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ColoradoMarried

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  1. That's a pretty amazing story. Because you are now married, I don't suppose I have to caution you but will anyway - be VERY careful because your cousin is still in your life and you are still tempted. Your marriage is young and the real challenges to it are just around the corner. In those moments when you are frustrated or even furious with your husband and not feeling loved at all, you may feel tempted to talk with your cousin. After all, he is also a good friend and confidant. Unfortunately, that's also a recipe for disaster. He cares for you at least in some way and any advice he gives designed to help your marriage in that circumstance is almost certain to backfire and cause you to fall head over heels for him in some way. Of course, for as long as you can resist that and maintain a close and trusting relationship with your husband (and the fact that he knows actually reinforces that trust - bravo you because that's courage!), you'll also be able to hold these memories with some degree of fondness and I can think of a lot worse things Thanks for sharing, best wishes, and God bless! CM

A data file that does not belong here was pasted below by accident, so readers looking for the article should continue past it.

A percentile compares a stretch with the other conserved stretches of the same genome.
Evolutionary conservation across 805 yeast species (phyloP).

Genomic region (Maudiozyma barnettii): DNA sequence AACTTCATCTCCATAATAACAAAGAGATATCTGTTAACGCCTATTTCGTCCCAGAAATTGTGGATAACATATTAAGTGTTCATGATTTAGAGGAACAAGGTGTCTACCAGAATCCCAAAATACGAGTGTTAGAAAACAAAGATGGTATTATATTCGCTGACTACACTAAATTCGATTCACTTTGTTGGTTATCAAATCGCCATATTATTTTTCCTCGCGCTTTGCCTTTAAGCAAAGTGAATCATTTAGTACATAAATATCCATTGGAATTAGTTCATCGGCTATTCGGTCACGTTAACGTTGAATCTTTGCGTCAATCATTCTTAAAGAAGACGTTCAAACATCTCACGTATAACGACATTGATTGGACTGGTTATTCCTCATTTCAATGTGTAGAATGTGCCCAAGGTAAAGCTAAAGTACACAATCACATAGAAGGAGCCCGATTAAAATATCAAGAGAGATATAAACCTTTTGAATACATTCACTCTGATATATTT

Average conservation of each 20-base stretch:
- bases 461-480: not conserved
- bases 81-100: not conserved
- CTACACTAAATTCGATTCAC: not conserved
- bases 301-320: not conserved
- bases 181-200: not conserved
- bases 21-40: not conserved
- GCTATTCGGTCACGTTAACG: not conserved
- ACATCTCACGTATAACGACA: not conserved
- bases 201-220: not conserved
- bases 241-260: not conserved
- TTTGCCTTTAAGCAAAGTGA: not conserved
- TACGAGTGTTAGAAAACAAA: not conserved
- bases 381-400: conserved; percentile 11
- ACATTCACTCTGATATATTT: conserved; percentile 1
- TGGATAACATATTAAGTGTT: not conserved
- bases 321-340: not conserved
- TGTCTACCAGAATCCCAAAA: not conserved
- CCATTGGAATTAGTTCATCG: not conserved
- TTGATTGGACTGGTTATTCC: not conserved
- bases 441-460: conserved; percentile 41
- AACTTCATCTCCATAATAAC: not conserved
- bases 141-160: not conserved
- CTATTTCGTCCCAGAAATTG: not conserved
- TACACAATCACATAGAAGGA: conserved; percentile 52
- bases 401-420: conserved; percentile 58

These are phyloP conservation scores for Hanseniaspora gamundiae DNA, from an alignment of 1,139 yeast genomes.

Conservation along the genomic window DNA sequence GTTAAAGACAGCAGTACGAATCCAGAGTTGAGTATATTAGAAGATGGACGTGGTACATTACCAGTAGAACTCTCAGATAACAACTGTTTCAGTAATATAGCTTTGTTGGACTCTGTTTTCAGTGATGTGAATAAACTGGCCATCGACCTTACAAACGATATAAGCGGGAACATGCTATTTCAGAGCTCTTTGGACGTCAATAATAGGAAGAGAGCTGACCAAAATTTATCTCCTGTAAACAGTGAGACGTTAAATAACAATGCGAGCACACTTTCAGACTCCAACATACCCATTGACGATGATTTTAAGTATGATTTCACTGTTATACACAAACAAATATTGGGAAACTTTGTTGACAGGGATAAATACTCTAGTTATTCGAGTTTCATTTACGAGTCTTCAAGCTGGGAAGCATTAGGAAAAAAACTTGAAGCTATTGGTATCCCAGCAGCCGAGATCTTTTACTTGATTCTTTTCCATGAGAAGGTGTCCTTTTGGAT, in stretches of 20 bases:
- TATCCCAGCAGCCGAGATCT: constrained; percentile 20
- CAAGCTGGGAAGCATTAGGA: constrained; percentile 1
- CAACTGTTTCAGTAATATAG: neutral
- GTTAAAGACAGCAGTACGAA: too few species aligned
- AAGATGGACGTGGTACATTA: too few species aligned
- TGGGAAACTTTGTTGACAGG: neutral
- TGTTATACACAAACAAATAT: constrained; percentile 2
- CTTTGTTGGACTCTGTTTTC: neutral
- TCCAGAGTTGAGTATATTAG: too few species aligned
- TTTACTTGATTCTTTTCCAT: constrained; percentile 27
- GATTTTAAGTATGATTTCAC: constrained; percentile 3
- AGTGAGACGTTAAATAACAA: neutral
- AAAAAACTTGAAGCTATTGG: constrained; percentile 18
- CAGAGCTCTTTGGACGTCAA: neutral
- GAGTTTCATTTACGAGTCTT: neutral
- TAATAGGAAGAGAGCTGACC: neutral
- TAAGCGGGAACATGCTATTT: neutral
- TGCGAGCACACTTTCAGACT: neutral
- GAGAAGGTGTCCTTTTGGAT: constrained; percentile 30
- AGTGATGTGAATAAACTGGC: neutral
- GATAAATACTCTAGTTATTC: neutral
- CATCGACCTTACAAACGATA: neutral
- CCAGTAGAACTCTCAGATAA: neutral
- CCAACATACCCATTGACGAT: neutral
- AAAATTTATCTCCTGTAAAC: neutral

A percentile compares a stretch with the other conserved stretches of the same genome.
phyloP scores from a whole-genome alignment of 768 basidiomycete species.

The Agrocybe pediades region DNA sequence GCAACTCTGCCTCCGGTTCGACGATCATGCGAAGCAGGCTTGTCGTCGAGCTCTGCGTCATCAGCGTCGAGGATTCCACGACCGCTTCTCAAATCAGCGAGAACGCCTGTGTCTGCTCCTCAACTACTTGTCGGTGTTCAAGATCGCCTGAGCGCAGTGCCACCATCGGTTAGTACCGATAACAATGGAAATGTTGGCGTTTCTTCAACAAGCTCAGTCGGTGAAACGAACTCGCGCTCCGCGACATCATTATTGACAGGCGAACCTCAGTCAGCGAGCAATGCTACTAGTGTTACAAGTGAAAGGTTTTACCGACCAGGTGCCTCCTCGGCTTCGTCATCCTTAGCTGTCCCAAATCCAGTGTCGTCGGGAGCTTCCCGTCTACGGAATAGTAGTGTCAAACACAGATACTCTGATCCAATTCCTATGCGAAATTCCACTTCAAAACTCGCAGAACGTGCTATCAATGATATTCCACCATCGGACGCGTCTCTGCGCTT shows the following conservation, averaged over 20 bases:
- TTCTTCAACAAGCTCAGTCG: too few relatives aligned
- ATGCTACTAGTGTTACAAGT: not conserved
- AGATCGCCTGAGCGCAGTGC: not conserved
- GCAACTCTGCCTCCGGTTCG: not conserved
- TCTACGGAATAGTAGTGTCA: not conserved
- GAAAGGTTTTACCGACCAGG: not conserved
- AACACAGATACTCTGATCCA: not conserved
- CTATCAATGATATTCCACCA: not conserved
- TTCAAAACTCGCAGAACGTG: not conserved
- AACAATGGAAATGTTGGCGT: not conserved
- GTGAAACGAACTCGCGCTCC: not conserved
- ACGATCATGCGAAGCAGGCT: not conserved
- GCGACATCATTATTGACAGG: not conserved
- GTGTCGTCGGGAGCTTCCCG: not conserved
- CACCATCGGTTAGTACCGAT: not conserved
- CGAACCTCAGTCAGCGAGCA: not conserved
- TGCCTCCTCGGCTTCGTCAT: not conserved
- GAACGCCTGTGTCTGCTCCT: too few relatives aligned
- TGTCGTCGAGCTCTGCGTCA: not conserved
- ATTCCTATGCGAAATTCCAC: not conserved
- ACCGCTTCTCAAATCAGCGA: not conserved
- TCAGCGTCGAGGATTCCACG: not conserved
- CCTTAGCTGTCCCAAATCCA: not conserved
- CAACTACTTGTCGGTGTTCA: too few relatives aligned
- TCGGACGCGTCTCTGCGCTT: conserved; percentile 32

2. You're going to have to be patient. I know, telling a 16-year-old to be patient is like telling a puppy to wait for a treat that you're holding six inches from its nose, but consider that picture. Right now, you're full of emotions, desires, and a desire to grab life and run with it. That's a VERY GOOD thing! However, I don't know where you are in life. In some places, 16 is old enough to get married, start a profession, and raise a family. In others (America and Europe), 16 is considered "childhood" and marriage is supposed to be set aside for after you complete your primary and secondary education (and many would argue, post-secondary as well, whether that be university, community college, or trade school). In my view, it's good to know what you want - I *knew* I wanted to be married from a very young age and it was just a matter of finding the "right" girl and doing the work to be a good husband. Of course, at 16, I had no *real* idea what any of that meant! My grandmother used to call the emotions I felt for girls in my youth, "puppy love". Yup! As I look back, that's exactly what it was (though the term used to irk me terribly). So, now let me get to your question: "How can I tell her?" Well, again, that depends on your own family and cultural surroundings. I would have been absolutely terrified to say such a thing to my cousin with I was 16 for fear of being utterly rejected AND humiliated before the entire family. I did, however, float the idea to her once when we were quite young (15 and 13) in the form of a joke - "you know it's legal for us to get married in New York?!?" At the time, that was the only state I had heard of where such a thing was legal and I truly did think it was a joke - had NO intention of pursuing that, even if I did find her cute as could be. Needless to say, she gave the expected, "ewww, you're gross!" and then we resumed whatever we were doing, picking on one another and just generally hanging out. Fast forward almost five years, when we were 20 and 18, and we actually had a conversation on the phone one night where we discussed boyfriends and girlfriends, as we usually did over the previous five years, and she asked if I'd ever wondered what it would be like to kiss her. Needless to say, that conversation escalated as we ended up asking one another a lot more questions than that. Over the years we had confided our deepest, darkest relationship secrets in one another. It turned out that we were each the "model" against which we always measured others and so, naturally, we had both wondered, on some level, what a relationship would be like, even if we supposedly knew it was impossible. When we next saw one another in person, it was a bit awkward but very "electric." Well, five months after that conversation, we were married! That's not to say that you will end up married to this girl of your dreams in five months but rather to say that the best approach to finding out *if* she finds you at all interesting in that way may be the subtle approach. Find out what she looks for in a boyfriend. What does she say the ideal man should be? Does the man she describes sound at all like you? Find out what you *should* look for in a girlfriend from her perspective and let her know that you think she's the ideal and you'd love to find a girl just like her someday. Does the ideal girl for you, from her perspective, sound at all like here? I haven't asked, but do the two of you come from families that you believe would be accepting of you getting married? In my case, the answer was an emphatic "no". Some folks on here are from families that not only support it but even encourage it. Others are in between.